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  • INDUSTRY NEWS

    • On December 13, 2018, L Brands announced a definitive agreement to transfer ownership and operating control of its Canadian La Senza lingerie brand, 100% of its assets including the home office organization, North American stores and e-commerce and international partnerships, to an affiliate of private equity firm Regent LP. The deal, expected to be completed next month, will have Regent assuming La Senza's liabilities and provides L Brands future consideration if it sells or otherwise monetizes La Senza, according to a company press release. The brand is included in L Brand's "other" segment, which in the most recent quarter reached $155.9 million in revenue, up from $148.2 million in the year-ago quarter. The company estimates that La Senza's 2018 revenues will reach about $250 million and its operating loss will be about $40 million, according to its release Thursday.
    • On December 12, 2018, it was reported that David Shiroff, the president and CEO of Metro Mattress, is leaving the company for a new career in the solar energy field, he announced on his Facebook page. Shiroff said he has sold his interest in Metro Mattress, based in Syracuse, N.Y., and has accepted an offer to become a partner and CEO of a "rapidly expanding solar energy company" based in Scottsdale, AZ. He said his successor at Metro Mattress will be CFO Jason Mehl, who he said will do a great job.
    • On December 10, 2018, it was reported, Top 20 bedding producer Southerland is acquiring the assets of regional bedding producer Tualatin Sleep Products, based in Tualatin, Ore. The deal is expected to close by the first of the year. Terms of the deal were not disclosed. The acquisition will support Southerland's growth in the Northwest, giving it penetration throughout Idaho, Montana, Oregon, Washington and Wyoming, key markets for the company as it continues to fill in the U.S. map for a national footprint, officials said. "The Northwest is a significant growth area for us as we continue to grow our footprint nationally," said Bryan Smith, CEO of Southerland, based in Nashville. "This acquisition will allow us to better service existing customers in the Northwest while enhancing our reach into the region. Tualatin Sleep is a great addition to the Southerland family, and its commitment to quality and service syncs nicely with the way we do business." Southerland and Tualatin are both Englander licensees, which adds to the synergies of the acquisition, officials said. "Our group is thrilled with the acquisition by Southerland," said John Hagglund, president of Tualatin Sleep Products, a family-owned company. "We've been affiliated with the company through our work with Englanderand think highly of its management team, product quality and corporate ethos." Hagglund will remain with the company as regional vice president of sales for the Northwest. Under terms of the agreement, Southerland will lease the 70,000-square-foot Tualatin factory to manufacture and distribute mattresses and foundations, as well as to distribute Southerland's adjustable base lineup in the region. The additional manufacturing square footage pushes Southerland's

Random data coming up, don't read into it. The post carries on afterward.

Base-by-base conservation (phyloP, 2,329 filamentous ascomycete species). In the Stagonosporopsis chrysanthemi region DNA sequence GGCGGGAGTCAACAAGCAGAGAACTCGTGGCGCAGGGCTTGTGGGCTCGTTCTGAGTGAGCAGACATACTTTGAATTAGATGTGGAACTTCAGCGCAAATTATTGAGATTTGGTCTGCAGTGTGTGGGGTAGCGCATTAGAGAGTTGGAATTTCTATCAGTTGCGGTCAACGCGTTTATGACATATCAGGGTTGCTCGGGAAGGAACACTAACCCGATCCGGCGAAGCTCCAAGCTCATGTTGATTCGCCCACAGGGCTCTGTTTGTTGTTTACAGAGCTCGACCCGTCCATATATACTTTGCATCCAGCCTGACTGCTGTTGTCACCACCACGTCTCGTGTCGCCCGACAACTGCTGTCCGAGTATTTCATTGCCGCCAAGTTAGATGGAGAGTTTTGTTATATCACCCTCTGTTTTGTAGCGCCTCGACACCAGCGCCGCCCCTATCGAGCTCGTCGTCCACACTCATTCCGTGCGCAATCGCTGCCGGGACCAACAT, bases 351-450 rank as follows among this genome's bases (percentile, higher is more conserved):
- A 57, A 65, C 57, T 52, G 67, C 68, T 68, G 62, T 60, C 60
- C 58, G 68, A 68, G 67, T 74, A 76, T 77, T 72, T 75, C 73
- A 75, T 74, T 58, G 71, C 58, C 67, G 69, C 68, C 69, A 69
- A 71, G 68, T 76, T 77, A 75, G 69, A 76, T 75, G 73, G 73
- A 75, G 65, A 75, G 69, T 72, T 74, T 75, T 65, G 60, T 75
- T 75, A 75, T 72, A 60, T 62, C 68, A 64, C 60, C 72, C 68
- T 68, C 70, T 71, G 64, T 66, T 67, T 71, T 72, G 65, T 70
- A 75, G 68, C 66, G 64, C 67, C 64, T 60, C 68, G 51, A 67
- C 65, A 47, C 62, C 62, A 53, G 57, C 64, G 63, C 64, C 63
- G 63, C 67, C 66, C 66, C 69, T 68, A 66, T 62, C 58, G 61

• On December 07, 2018, it was reported, Edward Lampert, the chairman and biggest creditor of Sears Holdings Corp. SHLDQ 3.70% , has made an offer to buy the retailer's stores and other assets out of bankruptcy court in a bid to keep control of the struggling chain. Mr. Lampert's hedge fund ESL Investments Inc. is proposing to buy Sears, its real estate and brands like Kenmore in a deal that wouldn't rely heavily on cash, and would instead use new borrowings, forgive Sears's existing debts and roll over the company's other debts. In a securities filing Thursday, ESL said the deal was valued at $4.6 billion, mostly from $950 million in new loans, the forgiveness of $1.8 billion in debt and $1.1 billion of assumed liabilities. The plan would seek to prevent a full liquidation of the roughly 500 remaining stores and keep the embattled retailer operating under Mr. Lampert's leadership. It would need to be approved by creditors and would have to beat out other bids being prepared by liquidators. ESL's offer includes the brand Kenmore appliance brand and Sears Auto Services, among other entities. ESL said it plans to keep about 50,000 of the retailer's employees. The retailer, which filed for bankruptcy in October, received court approval last month to sell at least 400 of its best-performing stores. The company needs to find a top bidder for those stores by Dec. 15. An auction for the stores will be held in mid-January if there are multiple bidders. ESL was expected to make an offer. Mr. Lampert, who stepped down as CEO when Sears filed for bankruptcy, is the chairman of Sears, as well as its largest shareholder and creditor through his hedge fund.